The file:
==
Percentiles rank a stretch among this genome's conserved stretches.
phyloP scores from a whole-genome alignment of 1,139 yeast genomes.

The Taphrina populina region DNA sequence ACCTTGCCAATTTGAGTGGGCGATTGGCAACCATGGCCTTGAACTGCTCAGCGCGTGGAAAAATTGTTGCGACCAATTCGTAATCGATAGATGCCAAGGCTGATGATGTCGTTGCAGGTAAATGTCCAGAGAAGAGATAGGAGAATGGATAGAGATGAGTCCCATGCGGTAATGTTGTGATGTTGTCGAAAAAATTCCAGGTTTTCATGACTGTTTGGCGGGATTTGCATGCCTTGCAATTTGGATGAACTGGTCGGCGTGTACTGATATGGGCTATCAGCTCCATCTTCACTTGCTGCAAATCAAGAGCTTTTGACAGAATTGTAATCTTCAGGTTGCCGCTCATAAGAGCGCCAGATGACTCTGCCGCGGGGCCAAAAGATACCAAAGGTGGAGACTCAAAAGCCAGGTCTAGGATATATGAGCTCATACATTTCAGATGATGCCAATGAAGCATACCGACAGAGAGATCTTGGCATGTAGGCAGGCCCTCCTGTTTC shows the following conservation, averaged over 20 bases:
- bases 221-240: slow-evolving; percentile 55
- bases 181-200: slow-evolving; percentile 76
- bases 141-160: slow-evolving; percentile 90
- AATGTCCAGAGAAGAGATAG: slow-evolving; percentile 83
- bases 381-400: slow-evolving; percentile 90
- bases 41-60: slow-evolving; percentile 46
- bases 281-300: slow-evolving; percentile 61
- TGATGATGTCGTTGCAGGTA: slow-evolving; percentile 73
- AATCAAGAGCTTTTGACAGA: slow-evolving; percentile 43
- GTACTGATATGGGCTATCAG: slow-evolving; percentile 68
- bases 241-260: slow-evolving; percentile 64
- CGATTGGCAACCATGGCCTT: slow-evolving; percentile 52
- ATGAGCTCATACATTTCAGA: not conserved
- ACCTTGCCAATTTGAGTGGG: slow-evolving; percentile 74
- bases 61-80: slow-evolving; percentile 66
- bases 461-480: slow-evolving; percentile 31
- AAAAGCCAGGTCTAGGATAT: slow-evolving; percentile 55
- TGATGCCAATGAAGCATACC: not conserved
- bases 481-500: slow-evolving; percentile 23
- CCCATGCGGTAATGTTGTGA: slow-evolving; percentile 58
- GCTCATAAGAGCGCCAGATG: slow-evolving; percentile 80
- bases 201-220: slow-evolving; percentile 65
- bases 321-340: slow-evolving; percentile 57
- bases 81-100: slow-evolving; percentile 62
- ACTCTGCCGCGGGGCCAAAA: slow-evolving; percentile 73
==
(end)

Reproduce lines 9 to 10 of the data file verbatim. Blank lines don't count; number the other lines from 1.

- bases 41-60: slow-evolving; percentile 46
- bases 281-300: slow-evolving; percentile 61